Optimism - Finscope

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                                                                               SOUTH AFRICA 2008

Press release:         January 2009
Editorial contact:     FinMark Trust                           TNS Research Surveys
                       Mark Napier (082 456 5036)              Neil Higgs (011 778 7500)
                       Darrell Beghin (082 497 5017)           Rob Powell (011 778 7500)

         Optimism —a driver of financial decisions
             n ee t e r e n ,          o s rbe n rae n c nu r o f n e y e f
There has,i rc n yas b e ac niea l ice s i “o sme c nie c ”tp so              d
            e a s, n e ea, n ’ o f n e n n ’ uue r e o n p rah s
measures b cue i g n rl o esc nie c i o esftr di sh w o e a po c e     v
decisions in life. For example, more optimistic people are generally more likely to use credit,
make big-ticket decisions, save for the future and plan for the longer term. By contrast, those
who are more pessimistic will tend to be more conservative and short-term in their decision-
           h y y od f o           jr uc ae, u c mfr rd cs r n ae n ln
making. T e ma h l of nmao p rh ss b y“o ot po u t moea dsv a dpa
for the future less.

                                                                 i ut f aue E L ,
                                                                 f      e
TNS Research Surveys has developed, as part of its quality-of-lesi o me srs(Q I) a           ™
general optimism measure. This measure was included in FinScope 2008, the annual study of
South African financial habits and attitudes, conducted in the last quarter of 2008. The measure
gives a score to each person in the 3 900 sample that runs from 0 (most pessimistic) to 100 (most

The optimism measure

The zero-to-100 optimism spectrum can be divided into five partitions, characterised as follows:

                                                                 0 to   40.1 60.1     80.1     90.1
                                                                  40    to 60 to 80   to 90   to 100
                                                                  %       %     %       %        %
  d nt e l el s o te i
I o ’ fe w lmot f h t            me                        8      22     16     6       3        3
I consider myself physically fit                          58      32     41    53      63       84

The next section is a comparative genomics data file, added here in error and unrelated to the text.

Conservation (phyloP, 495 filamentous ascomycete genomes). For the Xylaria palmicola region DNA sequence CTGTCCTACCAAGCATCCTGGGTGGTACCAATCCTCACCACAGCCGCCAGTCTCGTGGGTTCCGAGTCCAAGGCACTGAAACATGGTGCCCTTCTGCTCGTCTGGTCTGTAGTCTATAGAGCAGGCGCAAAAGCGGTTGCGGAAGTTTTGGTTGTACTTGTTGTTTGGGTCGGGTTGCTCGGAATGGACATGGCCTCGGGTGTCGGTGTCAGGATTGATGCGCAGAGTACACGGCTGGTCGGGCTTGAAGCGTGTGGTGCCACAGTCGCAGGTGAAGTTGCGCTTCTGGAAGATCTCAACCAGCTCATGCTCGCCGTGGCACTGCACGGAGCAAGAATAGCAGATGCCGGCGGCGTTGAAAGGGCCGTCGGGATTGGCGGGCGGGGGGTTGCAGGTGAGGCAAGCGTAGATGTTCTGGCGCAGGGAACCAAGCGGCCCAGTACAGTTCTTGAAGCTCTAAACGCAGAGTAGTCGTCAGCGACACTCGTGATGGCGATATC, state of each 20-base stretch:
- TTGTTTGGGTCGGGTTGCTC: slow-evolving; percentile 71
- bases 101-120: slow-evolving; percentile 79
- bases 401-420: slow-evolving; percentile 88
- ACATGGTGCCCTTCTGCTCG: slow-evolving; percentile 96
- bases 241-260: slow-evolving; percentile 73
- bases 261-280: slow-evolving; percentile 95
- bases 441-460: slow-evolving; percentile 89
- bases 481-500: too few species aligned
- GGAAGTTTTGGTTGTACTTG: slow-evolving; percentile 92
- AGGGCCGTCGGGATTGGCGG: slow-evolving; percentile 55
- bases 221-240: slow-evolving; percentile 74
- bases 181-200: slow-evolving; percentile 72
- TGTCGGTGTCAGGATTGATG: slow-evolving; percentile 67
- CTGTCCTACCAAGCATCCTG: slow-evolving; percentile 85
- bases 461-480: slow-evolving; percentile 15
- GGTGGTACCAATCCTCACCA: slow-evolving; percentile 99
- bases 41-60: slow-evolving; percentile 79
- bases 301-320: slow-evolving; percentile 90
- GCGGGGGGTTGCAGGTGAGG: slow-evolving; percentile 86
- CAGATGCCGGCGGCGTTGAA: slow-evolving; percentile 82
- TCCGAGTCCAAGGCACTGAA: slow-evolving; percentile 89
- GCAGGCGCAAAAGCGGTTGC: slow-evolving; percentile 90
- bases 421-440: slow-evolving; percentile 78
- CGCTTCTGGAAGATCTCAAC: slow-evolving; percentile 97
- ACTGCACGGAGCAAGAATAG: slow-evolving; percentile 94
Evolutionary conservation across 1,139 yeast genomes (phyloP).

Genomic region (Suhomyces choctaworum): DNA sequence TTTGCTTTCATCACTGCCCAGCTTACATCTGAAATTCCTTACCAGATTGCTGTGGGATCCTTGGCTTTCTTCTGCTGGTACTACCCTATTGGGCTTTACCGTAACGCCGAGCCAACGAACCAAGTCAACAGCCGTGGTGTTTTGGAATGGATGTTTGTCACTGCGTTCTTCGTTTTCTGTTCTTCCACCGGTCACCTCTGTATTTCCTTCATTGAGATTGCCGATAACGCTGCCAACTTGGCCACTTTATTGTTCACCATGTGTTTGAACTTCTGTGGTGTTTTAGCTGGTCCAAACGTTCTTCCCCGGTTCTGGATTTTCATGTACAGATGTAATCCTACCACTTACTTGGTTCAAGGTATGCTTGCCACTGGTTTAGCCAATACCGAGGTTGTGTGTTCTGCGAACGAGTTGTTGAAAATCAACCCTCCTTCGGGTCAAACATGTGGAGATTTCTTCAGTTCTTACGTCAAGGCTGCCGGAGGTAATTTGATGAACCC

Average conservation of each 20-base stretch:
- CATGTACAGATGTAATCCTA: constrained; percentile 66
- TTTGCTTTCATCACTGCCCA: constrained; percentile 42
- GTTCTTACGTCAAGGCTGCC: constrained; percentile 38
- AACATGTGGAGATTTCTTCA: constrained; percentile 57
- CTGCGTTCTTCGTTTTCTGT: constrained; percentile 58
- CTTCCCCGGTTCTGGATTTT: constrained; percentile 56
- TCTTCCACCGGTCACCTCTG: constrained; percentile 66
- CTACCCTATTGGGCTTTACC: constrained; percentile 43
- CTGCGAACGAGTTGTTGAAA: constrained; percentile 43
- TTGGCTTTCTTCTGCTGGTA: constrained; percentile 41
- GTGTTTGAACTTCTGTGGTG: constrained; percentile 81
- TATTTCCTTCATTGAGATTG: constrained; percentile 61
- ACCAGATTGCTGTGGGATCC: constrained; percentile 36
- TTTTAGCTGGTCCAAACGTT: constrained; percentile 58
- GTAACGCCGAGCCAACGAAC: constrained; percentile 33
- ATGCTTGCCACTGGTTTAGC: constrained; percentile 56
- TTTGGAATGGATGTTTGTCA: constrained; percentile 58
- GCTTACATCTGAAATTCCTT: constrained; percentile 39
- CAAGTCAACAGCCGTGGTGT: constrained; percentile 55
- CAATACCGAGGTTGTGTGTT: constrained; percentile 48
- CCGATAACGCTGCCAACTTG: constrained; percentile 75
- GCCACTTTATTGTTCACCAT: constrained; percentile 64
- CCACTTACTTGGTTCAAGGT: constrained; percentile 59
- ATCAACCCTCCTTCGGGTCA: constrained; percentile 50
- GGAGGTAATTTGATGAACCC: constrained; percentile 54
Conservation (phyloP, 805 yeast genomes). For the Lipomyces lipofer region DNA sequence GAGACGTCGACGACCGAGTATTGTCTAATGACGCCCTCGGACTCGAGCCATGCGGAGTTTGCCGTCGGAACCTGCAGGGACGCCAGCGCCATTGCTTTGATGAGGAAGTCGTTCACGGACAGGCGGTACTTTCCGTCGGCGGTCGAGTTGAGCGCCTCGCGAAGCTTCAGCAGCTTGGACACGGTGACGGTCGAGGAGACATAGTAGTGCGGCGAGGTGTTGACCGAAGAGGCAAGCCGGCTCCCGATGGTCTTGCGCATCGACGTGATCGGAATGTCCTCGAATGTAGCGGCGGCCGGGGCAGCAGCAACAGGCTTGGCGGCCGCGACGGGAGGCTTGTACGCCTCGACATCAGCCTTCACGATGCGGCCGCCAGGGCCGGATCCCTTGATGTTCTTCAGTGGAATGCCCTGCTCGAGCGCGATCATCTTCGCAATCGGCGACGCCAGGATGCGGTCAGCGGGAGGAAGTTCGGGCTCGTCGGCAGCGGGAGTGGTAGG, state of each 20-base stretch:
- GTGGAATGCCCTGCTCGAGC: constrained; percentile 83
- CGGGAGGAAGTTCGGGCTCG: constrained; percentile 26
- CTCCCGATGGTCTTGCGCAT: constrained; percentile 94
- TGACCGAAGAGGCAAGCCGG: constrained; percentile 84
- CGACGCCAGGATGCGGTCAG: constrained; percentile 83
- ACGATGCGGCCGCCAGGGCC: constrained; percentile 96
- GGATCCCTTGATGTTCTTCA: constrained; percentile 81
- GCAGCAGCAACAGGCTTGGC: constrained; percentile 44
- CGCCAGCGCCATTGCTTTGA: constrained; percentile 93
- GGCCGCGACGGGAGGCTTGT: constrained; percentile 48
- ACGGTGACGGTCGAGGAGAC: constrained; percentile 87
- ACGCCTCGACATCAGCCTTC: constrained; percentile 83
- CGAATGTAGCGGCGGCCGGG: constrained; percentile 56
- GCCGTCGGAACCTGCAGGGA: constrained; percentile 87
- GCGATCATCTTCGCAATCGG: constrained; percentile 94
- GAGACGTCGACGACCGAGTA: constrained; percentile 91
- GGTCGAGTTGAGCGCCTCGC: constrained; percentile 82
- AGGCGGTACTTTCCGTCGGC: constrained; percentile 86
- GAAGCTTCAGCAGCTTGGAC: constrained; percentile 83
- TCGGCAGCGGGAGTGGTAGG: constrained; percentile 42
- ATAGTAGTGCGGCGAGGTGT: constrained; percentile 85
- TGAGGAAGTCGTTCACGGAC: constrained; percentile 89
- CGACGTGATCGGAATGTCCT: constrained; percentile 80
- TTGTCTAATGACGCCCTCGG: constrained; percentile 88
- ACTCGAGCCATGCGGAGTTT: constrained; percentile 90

I feel well and in good health                            62      31     41    55      75       92
I feel lonely                                              8      33     11     6       5        3
  d nt n w ey n p o l
I o ’ k o v r ma y e pe                                    9      25     11     6      10        6
  d nt hn eople think much of me/respect me
I o ’ tikp                                                 6      50      8     2       0        0
I have a varied life with lots of different activities    32       7      7    22      34       79
My life has meaning and purpose                           63       4     15    62      100     100
I am satisfied with what I have achieved in my life       37       4     13    29      42       77
I have many dreams but will never achieve them            19      46     25    25       8        4
I experience feelings of depression or hopelessness        9      67     12     7       2        0
I feel like my life is emotionally empty                   6      33     11     4       1        1
I have enough leisure time to be happy                    47      11     22    37      69       79
I regard myself as a spiritual person                     45      29     37    40      47       64
Generally, I am a happy and cheerful person               59      32     38    54      61       93
I feel alive and energetic                                58      28     31    57      63       94

From this, it is clear that the most pessimistic group are indeed lost —they lack self esteem, are
greatly depressed, have given up, have poor support structures and are significantly less healthy.
The top group is, by contrast, fit, energetic, positive, driven, have varied and fun lives and are
satisfied with where their lives are going.
Tentative names for these five groups are:

        0 to 40:       The lost
        40.1 to 60:    Pessimists
        60.1 to 80:    Middle of the road
        80.1 to 90:    Optimists
        90.1 to 100:   Driven optimists

The demographics of optimism

                                            The                                 Driven
                                  Total            Pessimists of the Optimists
                                            lost                               optimists
                                    %                  %       road      %
                                             %                                     %
Race            Black              76       81         77       79      77        69
                White              11        8          7        8      12        21
                Coloured           9         9         12       10       9         6
                Indian/Asian       3         3          3        2       2         4
Gender          Male               47       54         46       46      45        49
                Female             53       46         54       54      55        51
Age group       16 to 17           5         3          3        4       6         8
                18 to 21           15       12         10       14      20        18